nanotehnoloogia, nanoteknologia, nanotechnologija, nanotehnologijas, nanoteknologija,
nanotechnologii, nanotecnologia, nanotehnologijo, nanoteknik
Nano Geneeskunde...Nano Medicína
at Virginia Tech have developed a single-step process
for creating nonwoven fibrous mats from a small organic
molecule - creating a new nanoscale material with
potential applications where biocompatible materials
are required, such as scaffolds for tissue growth
and drug delivery.
The research was presented in the Jan. 20 issue of Science, in the article, "Phospholipid
Nonwoven Electrospun Membranes," by Matthew G. McKee, a recent Ph.D. graduate
in chemical engineering from Virginia Tech's College of Engineering, now at P&G,
current chemistry students John M. Layman and Matthew P. Cashion, and chemistry
professor Timothy E. Long, all at Virginia Tech's College of Science.
"Phospholipids, which are the main component of cell membranes in the human body
or in an apple are exquisite in terms of their ability to self-organize," said
The researchers fabricated this natural compound into a sub micron fiber - 100
times smaller than a human hair. "It is the first demonstration that electrostatic
spinning, or electrospinning, a polymer processing technique, can be used with
a small molecule to produce a fiber. "Clothing fibers such as polyesters and
nylons are composed of large molecules, macromolecules," Long said. "Now, we
are fabricating fibers from small molecules - ones with a low molecular weight."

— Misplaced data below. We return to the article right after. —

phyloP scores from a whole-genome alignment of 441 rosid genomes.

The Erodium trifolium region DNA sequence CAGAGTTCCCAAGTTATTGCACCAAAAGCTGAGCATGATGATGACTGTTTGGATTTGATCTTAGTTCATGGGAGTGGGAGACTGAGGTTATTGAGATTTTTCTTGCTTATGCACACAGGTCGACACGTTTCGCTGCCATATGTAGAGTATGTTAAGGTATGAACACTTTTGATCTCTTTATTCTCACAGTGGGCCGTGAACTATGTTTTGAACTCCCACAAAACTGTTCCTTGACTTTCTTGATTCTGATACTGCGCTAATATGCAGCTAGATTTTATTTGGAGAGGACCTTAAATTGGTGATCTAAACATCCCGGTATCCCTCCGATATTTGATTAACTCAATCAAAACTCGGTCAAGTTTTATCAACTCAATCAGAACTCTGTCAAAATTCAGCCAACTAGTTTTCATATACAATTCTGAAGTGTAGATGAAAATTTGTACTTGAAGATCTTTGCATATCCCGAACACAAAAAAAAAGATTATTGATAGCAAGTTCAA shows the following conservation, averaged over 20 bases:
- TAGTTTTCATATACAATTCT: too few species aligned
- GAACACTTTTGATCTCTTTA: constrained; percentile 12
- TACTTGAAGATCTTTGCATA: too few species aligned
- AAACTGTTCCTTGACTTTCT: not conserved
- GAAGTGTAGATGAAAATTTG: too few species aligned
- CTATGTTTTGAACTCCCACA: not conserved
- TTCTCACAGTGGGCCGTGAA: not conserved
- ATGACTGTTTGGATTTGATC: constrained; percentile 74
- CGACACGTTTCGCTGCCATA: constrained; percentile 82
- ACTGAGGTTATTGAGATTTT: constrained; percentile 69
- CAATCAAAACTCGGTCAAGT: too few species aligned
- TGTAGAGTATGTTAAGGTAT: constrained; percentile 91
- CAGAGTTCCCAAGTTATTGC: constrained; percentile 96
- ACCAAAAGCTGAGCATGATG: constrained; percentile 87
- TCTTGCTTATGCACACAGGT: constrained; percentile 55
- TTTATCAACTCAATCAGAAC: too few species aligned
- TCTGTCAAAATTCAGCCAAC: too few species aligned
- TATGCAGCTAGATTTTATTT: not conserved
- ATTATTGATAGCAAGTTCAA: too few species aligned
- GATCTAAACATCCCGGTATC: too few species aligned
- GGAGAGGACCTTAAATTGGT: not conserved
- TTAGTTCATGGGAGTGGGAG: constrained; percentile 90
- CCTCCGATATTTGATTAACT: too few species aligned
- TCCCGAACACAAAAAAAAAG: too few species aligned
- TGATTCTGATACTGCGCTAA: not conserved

Under the microscope, the resulting mat shows a porous nonwoven structure.
The researchers used a commercial product, lecithin, a natural mixture of phospholipids
and neutral lipids. The materials will spontaneously organize into cylindrical
or worm-like strands to form membranes.
McKee studied this self-assembly and conducted rheological experiments to fundamentally
understand the association of small molecules, then he determined that once phospholipids
form an entangled network they can be treated similarly to higher weight molecules
and electrospun. The size of the mats is limited only by the amount of material,
such as lecithin.
"This represents the synergy of electrospinning, the use of self-organizing molecules,
and fundamental research to understand the behavior of such molecules," Long
said. "Matt (McKee) did a terrific job of bringing fundamental learning to a
potentially new family of fabrics and membranes."
Long said that the future opportunities are vast. "Our research group continues
to fabricate molecules that self organize and can be electrospun. Potential applications
include drug delivery, that is, a carrier and matrix to control the release of
Long's research group is working with Virginia-Maryland Regional College of Veterinary
Medicine researchers at Virginia Tech to develop a patch for drug delivery for
horses. "We have not yet tested the specific biocompatibility (cytotoxicity)
of our fibers, but we have not changed the chemical structure of the phospholipids."
The research is part of the Army Research Office Multidisciplinary University
Research Initiative (MURI), which brings together chemistry, mechanical engineering,
electrical engineering, chemical engineering, and materials science researchers
to accelerate discoveries in nanostructured materials.